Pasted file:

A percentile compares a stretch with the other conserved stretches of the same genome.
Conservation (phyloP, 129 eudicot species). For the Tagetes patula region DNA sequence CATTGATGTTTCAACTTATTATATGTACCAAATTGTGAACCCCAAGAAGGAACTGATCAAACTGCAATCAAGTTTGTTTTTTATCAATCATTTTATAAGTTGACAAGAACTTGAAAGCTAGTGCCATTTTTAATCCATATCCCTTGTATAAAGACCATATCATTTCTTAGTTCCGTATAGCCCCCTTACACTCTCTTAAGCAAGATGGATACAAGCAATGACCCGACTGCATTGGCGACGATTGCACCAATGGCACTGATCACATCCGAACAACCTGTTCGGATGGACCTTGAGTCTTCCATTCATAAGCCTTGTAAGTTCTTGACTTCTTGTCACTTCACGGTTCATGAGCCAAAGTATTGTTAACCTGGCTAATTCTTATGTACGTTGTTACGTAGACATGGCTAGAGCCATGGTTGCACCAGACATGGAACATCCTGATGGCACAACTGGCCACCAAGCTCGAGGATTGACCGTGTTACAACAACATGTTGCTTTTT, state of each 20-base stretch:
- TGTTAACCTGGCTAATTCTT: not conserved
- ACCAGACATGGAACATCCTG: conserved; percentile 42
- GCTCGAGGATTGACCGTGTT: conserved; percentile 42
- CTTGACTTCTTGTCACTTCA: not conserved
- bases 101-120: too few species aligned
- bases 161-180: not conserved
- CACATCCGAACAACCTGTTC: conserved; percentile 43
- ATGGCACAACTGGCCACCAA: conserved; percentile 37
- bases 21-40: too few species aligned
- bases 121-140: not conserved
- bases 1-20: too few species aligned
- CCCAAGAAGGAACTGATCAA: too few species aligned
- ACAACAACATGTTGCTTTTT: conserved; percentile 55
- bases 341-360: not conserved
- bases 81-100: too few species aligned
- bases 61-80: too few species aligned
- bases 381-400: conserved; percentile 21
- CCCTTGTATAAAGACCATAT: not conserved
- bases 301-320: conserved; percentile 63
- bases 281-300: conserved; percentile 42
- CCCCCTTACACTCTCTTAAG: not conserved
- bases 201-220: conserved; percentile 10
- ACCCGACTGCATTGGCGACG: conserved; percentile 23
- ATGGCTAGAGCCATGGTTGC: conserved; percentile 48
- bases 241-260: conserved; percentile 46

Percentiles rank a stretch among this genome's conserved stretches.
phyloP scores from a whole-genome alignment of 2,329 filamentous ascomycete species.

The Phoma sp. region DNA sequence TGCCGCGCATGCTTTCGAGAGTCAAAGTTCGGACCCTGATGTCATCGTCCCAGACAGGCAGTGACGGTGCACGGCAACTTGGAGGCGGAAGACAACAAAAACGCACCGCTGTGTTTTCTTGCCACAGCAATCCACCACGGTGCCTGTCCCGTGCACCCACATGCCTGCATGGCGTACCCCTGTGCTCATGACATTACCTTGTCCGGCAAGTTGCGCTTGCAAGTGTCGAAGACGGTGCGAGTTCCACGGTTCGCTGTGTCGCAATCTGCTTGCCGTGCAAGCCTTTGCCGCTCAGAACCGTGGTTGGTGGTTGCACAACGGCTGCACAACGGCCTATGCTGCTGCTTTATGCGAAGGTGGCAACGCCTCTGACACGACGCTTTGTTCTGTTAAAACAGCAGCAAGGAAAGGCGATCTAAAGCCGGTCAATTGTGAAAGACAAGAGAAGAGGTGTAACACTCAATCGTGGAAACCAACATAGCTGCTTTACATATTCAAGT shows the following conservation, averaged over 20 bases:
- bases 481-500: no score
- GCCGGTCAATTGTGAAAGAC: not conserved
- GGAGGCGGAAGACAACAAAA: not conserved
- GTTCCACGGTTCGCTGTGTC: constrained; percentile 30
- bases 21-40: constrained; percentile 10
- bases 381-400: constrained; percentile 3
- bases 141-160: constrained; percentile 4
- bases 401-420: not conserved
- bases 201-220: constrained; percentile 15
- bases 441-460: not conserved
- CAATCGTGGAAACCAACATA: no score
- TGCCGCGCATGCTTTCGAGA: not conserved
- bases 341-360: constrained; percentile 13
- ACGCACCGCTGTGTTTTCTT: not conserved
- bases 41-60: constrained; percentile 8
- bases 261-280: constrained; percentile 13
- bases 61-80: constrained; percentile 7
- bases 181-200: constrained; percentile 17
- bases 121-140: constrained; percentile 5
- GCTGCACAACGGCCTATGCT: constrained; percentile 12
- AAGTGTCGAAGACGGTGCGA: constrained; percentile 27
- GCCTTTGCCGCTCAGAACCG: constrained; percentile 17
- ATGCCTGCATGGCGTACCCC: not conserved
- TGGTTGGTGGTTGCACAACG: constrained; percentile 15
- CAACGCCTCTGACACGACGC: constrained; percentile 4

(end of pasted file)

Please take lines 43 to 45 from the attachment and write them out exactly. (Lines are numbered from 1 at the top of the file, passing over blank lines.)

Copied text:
- bases 341-360: constrained; percentile 13
- ACGCACCGCTGTGTTTTCTT: not conserved
- bases 41-60: constrained; percentile 8